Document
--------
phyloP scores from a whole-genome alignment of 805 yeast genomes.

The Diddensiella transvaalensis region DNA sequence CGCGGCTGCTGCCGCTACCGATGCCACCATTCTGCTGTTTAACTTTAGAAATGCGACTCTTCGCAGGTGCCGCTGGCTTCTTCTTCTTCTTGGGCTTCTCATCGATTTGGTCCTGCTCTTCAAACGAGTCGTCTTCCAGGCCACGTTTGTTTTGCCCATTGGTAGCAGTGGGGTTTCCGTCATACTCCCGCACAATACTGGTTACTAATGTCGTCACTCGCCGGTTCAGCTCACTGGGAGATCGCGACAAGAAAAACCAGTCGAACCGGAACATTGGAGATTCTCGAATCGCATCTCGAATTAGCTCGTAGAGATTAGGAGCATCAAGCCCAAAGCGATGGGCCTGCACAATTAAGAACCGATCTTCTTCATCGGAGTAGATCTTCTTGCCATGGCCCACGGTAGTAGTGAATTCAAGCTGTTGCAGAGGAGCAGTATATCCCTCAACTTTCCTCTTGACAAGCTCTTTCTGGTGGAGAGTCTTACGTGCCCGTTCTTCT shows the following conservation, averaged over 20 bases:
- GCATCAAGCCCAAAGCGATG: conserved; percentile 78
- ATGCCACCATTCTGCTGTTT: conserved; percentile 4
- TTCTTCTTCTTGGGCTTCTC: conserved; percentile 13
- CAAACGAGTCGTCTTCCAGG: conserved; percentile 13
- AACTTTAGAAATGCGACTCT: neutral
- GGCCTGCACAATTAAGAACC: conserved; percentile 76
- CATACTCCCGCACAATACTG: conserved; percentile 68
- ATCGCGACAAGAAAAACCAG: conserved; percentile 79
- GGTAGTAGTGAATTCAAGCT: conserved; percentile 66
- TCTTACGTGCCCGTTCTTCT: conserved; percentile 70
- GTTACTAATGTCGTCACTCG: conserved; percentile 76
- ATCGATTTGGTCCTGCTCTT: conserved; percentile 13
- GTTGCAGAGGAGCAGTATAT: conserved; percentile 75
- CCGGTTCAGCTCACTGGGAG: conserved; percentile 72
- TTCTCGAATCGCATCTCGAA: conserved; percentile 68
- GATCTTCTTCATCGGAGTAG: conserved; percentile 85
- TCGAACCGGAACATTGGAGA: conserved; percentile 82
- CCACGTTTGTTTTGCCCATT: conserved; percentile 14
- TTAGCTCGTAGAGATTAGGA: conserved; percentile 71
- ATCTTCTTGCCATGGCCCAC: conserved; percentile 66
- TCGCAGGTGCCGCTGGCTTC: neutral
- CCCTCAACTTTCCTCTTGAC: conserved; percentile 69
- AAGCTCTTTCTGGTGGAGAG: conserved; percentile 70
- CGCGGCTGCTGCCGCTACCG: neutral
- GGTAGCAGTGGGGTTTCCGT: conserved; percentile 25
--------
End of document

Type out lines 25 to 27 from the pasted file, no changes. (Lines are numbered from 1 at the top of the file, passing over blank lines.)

- AAGCTCTTTCTGGTGGAGAG: conserved; percentile 70
- CGCGGCTGCTGCCGCTACCG: neutral
- GGTAGCAGTGGGGTTTCCGT: conserved; percentile 25